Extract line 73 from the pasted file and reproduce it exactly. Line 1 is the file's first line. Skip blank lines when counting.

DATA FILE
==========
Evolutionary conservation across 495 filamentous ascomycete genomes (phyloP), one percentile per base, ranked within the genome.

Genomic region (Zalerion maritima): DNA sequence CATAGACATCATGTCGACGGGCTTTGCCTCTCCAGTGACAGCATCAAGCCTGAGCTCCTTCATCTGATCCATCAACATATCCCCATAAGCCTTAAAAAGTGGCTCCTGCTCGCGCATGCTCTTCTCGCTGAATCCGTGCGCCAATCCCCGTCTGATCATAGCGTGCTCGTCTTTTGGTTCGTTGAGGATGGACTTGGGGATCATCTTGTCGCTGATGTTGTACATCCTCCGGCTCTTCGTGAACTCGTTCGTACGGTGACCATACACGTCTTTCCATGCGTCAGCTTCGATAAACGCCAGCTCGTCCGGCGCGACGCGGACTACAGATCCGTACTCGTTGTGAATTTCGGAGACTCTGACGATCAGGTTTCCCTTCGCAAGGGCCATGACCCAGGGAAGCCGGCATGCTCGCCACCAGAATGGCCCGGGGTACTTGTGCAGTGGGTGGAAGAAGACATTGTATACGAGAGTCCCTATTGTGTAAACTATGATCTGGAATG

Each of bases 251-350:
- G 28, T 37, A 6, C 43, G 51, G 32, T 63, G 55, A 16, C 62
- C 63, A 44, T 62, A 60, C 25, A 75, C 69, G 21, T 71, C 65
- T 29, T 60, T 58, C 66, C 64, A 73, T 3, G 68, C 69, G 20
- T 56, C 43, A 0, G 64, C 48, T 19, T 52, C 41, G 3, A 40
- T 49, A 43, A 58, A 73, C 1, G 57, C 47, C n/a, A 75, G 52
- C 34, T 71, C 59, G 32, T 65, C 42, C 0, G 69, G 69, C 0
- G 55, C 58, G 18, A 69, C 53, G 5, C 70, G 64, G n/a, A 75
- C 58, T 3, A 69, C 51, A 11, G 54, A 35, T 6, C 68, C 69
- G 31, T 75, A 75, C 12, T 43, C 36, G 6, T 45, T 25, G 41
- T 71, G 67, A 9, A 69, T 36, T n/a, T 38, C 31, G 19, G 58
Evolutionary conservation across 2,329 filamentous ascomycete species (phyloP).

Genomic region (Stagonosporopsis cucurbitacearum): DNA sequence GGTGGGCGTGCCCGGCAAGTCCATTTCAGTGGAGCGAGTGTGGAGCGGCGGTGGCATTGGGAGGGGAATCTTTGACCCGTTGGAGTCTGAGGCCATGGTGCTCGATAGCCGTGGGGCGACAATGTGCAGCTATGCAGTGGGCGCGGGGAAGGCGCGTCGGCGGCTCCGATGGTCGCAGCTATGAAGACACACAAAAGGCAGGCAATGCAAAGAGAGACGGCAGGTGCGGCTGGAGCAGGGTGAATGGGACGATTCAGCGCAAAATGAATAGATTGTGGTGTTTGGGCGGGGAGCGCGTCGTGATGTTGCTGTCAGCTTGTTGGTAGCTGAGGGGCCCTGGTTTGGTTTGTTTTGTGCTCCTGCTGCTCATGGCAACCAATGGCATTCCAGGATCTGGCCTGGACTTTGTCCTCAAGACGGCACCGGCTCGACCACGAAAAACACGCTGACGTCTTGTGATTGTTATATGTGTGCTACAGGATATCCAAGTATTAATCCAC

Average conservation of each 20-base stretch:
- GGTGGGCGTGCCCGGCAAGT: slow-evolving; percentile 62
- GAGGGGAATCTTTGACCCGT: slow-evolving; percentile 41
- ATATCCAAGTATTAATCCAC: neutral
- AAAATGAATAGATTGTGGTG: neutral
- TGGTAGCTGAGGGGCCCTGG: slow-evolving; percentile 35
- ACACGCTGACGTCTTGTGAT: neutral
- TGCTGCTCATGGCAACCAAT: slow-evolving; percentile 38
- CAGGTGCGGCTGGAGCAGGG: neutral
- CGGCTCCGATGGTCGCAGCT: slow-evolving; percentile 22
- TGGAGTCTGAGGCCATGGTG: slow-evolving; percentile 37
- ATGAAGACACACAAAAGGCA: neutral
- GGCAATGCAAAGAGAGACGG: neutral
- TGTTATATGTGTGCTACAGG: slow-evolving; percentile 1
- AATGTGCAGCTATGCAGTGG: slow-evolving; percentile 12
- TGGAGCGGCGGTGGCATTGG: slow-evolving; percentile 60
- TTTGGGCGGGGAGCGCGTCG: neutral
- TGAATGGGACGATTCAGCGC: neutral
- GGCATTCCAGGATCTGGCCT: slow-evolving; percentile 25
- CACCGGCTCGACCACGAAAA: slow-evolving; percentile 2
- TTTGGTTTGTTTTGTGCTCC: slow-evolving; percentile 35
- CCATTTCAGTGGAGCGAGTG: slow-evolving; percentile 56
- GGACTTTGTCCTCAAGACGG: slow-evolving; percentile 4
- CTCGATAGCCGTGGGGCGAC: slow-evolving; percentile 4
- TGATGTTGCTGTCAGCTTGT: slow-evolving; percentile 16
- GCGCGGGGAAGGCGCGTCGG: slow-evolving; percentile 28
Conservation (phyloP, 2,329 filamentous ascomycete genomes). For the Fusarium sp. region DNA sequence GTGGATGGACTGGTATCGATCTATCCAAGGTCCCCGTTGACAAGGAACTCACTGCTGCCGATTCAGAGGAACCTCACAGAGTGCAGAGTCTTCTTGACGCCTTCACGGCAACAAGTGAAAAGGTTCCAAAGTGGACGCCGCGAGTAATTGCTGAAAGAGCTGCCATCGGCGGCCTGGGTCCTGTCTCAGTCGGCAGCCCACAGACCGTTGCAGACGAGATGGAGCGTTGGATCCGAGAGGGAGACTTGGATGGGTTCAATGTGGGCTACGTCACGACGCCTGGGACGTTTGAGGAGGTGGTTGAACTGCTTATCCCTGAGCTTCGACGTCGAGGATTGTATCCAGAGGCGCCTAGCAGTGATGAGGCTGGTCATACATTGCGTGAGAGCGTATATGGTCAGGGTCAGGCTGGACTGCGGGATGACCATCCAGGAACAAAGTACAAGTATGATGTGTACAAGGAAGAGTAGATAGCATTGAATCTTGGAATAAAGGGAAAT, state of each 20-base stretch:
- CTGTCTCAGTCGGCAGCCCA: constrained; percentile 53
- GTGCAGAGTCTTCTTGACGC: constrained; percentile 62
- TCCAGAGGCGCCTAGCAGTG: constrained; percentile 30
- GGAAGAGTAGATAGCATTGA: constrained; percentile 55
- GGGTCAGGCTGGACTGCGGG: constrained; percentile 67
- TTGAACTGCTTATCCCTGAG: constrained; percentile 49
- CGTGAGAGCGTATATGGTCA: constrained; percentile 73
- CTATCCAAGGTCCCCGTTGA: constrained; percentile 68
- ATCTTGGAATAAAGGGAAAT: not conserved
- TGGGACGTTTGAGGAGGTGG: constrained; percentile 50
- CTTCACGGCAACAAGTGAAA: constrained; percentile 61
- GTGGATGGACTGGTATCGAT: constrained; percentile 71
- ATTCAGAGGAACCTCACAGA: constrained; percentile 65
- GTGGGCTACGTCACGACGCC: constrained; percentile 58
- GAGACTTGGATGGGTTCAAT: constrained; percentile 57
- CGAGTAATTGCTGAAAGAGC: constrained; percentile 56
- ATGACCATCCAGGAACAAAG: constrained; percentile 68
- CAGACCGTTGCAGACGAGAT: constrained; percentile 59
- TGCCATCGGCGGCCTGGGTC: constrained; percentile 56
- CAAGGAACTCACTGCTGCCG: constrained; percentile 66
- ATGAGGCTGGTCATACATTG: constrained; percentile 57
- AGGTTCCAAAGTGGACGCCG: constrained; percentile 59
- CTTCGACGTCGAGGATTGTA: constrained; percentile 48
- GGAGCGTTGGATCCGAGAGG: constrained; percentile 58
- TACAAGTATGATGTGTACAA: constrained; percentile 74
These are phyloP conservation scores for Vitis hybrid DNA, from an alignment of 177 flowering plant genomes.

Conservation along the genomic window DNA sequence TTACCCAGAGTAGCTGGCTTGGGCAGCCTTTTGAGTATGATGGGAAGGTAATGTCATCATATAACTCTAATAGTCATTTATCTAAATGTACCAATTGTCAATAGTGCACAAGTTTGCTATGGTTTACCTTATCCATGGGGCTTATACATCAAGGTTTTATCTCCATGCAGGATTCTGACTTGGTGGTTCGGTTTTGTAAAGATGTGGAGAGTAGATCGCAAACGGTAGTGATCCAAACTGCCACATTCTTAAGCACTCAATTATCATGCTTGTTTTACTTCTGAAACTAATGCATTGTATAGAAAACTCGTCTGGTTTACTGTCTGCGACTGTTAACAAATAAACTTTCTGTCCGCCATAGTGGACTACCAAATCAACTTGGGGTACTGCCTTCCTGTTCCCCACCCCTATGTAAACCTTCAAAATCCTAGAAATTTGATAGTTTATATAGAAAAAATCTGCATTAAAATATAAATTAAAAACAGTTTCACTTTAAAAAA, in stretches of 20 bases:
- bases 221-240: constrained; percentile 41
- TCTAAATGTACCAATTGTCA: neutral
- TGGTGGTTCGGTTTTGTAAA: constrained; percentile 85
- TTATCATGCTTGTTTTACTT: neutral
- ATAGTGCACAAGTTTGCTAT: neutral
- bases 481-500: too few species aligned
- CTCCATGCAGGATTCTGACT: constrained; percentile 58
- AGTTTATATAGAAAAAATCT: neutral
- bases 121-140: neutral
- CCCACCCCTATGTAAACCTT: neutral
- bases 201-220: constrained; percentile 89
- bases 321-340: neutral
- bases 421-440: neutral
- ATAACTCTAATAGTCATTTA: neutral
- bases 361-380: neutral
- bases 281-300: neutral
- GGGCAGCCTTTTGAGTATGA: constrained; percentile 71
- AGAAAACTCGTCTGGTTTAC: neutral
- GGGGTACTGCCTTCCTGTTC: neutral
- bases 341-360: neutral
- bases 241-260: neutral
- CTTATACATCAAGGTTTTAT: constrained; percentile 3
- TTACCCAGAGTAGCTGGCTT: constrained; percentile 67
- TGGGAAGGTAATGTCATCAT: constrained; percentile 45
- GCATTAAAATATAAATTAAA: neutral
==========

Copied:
- TTATCATGCTTGTTTTACTT: neutral